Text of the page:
In the video for Gradient Descent Implementation Andrew talks (@ 1 min 58 secs) about the gradient descent function but how does the partial derivate of the cost function J(w,b) = (1/m(y*log(fx) + (1-y)*log(1-fx)) is reduced to the partial derivate which is same as during linear regression. How does the cost function of logistic regression which is so different than cost function for linear regression but their partial derivates are same.

Hello @ronnyfrano

Here is a discussion of the same question that I have answered.

Cheers,
Raymond

@rmwkwok - I dont have a good understanding of derivates, I was very good at derivatives in my school days but I have lot touch since. Ona different topic should I focus on learning Math related concepts and come back to this specialization?

My roadmap was to first do the MLS specialization and then the Deep learning specialization. Will I be able to understand these courses w/o a good understanding of the underlying Math?

You donâ€™t need to understand calculus to use the Machine Learning tools.

Hello @ronnyfrano,

1. Does mastering all Math related concepts guarantee excellent understanding of ML? Nobody can guarantee that. IMHO, crtitical discussions of your understanding and practicing a lot will contribute more.

2. Is math unnecessary? No. Many algorithms can be explained in Maths why they should work the way their inventors designed them to. If we know Maths, we know better how the algorithms were considered. If we donâ€™t, then for the time being, we fall back to understanding by intuition or whatever explanation given by the lectures.

3. Is understanding each ML concept to the deepest possible layer necessary for you? I donâ€™t know because it is about you. To me, it is a good-to-have, but it is not the priority.

4. Can you learn ML and Maths at the same time, or do you have to do one after another? I donâ€™t know because it is about you. To me, I learn as I need.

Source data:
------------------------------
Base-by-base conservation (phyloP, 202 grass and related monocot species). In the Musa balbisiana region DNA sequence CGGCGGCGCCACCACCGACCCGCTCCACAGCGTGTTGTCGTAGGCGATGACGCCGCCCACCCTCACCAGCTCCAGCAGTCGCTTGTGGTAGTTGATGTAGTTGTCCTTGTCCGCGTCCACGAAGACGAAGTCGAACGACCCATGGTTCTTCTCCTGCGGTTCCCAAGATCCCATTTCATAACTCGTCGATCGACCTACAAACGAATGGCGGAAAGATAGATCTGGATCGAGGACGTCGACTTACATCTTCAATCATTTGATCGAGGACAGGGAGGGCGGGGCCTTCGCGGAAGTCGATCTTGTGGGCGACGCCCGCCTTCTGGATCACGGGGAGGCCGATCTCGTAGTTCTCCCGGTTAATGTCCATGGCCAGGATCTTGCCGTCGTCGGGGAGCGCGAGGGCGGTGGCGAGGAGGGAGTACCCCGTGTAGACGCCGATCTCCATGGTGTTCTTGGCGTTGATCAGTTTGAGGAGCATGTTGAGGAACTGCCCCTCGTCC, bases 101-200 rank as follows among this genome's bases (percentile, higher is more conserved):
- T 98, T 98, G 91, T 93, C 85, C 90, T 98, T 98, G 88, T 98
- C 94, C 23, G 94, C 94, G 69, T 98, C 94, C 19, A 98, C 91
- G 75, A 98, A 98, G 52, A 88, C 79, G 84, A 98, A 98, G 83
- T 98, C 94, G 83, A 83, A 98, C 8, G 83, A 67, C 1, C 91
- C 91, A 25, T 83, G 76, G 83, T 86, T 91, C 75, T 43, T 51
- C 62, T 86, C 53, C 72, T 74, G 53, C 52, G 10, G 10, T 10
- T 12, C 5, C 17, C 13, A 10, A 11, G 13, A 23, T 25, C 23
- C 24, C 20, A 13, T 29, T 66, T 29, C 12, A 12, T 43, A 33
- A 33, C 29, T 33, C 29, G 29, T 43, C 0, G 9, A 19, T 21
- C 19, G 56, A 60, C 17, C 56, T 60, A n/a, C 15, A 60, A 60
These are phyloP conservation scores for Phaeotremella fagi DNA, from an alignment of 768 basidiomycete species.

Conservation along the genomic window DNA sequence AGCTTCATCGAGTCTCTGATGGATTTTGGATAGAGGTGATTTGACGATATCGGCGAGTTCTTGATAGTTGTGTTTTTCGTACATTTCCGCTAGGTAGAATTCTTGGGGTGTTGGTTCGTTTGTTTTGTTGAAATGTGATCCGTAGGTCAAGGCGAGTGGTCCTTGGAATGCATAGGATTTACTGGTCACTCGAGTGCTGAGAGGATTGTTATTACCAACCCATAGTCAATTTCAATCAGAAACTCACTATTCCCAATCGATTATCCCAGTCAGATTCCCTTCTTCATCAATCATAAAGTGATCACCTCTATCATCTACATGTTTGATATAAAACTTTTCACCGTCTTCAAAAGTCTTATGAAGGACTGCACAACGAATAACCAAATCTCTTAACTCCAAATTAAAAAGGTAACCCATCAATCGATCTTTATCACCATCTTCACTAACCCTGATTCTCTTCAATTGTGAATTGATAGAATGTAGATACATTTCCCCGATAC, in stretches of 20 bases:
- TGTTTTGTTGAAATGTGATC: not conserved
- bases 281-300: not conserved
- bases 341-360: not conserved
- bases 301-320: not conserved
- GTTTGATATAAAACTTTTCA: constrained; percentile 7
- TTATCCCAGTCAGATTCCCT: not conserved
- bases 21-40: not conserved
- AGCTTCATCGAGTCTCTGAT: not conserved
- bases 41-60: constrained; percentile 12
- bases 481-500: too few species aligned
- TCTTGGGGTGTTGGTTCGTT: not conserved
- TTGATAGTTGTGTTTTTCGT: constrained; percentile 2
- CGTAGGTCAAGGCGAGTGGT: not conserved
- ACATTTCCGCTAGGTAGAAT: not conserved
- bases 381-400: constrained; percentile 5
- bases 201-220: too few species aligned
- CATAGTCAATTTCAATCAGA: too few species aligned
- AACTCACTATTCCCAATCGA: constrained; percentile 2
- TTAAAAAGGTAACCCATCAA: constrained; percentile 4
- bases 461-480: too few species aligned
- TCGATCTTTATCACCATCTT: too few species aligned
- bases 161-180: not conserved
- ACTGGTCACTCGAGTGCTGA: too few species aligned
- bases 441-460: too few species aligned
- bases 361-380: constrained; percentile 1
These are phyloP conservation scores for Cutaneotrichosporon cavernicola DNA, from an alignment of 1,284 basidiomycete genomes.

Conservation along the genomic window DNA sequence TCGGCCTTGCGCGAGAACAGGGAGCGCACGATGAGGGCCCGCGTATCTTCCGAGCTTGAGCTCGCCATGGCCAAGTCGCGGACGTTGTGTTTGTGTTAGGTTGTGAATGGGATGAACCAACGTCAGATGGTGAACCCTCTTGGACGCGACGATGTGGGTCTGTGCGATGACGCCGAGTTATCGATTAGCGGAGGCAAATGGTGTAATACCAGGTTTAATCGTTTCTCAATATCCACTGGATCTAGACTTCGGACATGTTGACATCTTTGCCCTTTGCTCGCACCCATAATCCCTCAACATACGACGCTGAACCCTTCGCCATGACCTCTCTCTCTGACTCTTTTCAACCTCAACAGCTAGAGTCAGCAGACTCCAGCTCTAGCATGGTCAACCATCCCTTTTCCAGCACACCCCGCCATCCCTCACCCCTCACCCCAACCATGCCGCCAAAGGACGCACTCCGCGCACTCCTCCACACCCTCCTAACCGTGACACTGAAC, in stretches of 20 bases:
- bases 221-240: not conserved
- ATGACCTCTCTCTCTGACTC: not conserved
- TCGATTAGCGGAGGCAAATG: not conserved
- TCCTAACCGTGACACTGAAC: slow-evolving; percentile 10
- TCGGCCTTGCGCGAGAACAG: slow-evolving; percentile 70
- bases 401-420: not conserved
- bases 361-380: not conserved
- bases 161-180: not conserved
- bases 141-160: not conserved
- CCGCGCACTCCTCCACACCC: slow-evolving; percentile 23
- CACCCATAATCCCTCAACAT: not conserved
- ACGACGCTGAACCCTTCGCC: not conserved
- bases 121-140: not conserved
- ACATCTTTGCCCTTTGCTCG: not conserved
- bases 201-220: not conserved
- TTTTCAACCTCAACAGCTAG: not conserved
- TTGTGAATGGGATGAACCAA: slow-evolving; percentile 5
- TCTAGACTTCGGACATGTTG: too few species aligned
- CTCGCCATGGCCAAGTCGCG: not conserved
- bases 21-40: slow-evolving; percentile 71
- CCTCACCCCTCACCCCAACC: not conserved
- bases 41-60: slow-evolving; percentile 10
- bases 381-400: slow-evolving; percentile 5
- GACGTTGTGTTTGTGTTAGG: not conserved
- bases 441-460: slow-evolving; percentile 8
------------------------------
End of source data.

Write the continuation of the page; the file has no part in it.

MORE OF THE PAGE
There is no one single learning path for everyone. However, there are a few things that are likely to happen no matter we do a Math course first or not:

1. we do not understanding something
2. we thought we understand something but we are not aware that we donâ€™t actually understand them fully
3. there are more than 1 way to understand something but understanding them in 1 way is sufficient to move on for now
4. we understood something but we donâ€™t know how to use them
5. we used them but we do not know how to explain them

I think the answers to the above 5 questions are discussions and practicing.

I probably have written more than your questions were supposed to be looking for. However, I always take this kind of questions in the angle of â€śhow I would consider itâ€ť, because I donâ€™t actually know you well enough to provide very personal suggestion to you.

To me, Maths is a tool, and it is something I can learn everyday.

Cheers,
Raymond

1 Like

Wow, what a well thought response. Your response was very empathetic even thought you dont know me. Thanks for that!!!

Hi @ronnyfrano,

In case you are interested, I have posted the derivation steps that show the gradients for a linear regression and a logistic regression do look the same.

Cheers,
Raymond